An eight-year-old Nigerian refugee was crowned as chess champion in a statewide competition held in New York. Tanitoluwa Adewumi, who lives in a Manhattan homeless shelter with his family said that he learned to play chess just one year ago and wants to be "the youngest grandmaster". Tani grabbed the title in a competition which also had children coming from elite schools and those with private tutors who coached them for the competition. The boy will now compete at a country-wide level competition that will be held in May where if he wins, Tani could become a national champion.
Tani along with his parents and older brother came to New York in 2017. They had fled Nigeria due to the fear of terror groups like Boko Haram; it was a pastor who helped them to find a homeless shelter. Tani then began attending the local elementary school which has a part-time chess teacher who taught Tani the game. New York Times reported that after winning the game, the eight-year-old said that he has two dreams. The first is to go on to become the world's "youngest grandmaster" and the second is for his family to be allowed to stay in the United States. Chess Set for Comeback at 2022 Asian Games in Hangzhou.
Meet Tanitoluwa Adewumi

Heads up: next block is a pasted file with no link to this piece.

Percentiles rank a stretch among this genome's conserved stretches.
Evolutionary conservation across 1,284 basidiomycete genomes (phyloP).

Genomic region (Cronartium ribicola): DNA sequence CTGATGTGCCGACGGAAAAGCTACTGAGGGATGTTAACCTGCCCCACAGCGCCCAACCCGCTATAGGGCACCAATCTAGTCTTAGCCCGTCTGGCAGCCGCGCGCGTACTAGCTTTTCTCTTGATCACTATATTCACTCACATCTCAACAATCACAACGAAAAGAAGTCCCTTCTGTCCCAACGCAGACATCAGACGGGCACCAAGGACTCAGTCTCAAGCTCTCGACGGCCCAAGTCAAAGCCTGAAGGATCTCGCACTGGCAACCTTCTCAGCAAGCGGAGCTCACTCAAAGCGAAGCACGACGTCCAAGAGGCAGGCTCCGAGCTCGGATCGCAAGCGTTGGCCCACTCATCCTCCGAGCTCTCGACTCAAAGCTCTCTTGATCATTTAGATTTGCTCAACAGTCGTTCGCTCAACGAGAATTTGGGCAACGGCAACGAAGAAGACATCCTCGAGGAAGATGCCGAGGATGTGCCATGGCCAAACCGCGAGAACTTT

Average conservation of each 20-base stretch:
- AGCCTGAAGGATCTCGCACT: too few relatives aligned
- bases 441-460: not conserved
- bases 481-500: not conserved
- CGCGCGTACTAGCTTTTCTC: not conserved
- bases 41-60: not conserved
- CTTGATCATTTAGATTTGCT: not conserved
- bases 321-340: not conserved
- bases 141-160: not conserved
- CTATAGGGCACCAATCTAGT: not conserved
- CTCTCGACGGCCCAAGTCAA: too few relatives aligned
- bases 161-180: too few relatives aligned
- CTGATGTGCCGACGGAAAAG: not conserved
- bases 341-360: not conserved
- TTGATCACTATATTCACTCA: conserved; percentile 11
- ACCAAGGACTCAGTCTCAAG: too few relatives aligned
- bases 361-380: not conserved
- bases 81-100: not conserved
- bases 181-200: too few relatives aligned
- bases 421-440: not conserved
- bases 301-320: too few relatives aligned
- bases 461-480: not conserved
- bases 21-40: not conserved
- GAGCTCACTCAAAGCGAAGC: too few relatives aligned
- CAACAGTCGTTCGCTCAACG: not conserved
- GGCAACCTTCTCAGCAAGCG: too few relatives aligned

Tanitoluwa Adewumi, an 8-year-old Nigerian whose family reportedly fled Nigeria because of Boko Haram crisis, is fast becoming a Chess star in the US.
He started learning Chess about a year ago, and has already won seven trophies, including the New York State Chess Championship. pic.twitter.com/Dy5yokV1Zz
— NG to the World (@SplufikNG) March 17, 2019
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Tani has become quite a champ at the game and has already grabbed seven trophies. His mom, Oluwatoyin Adewumi was at the event where Tani won the match. Tani parents said that he has tough times too. Once he was bullied at school for being homeless and another time burst into crying when he misunderstood the judge thinking his family would be deported. How Hero Refugee Chased Gunman Away from New Zealand Mosque.
His family's asylum request's next hearing scheduled for August. Tani said, "I feel American." The report quoted his school chess teacher, Shawn Martinez as saying, "He is so driven. He does 10 times more chess puzzles than the average kid. He just wants to be better."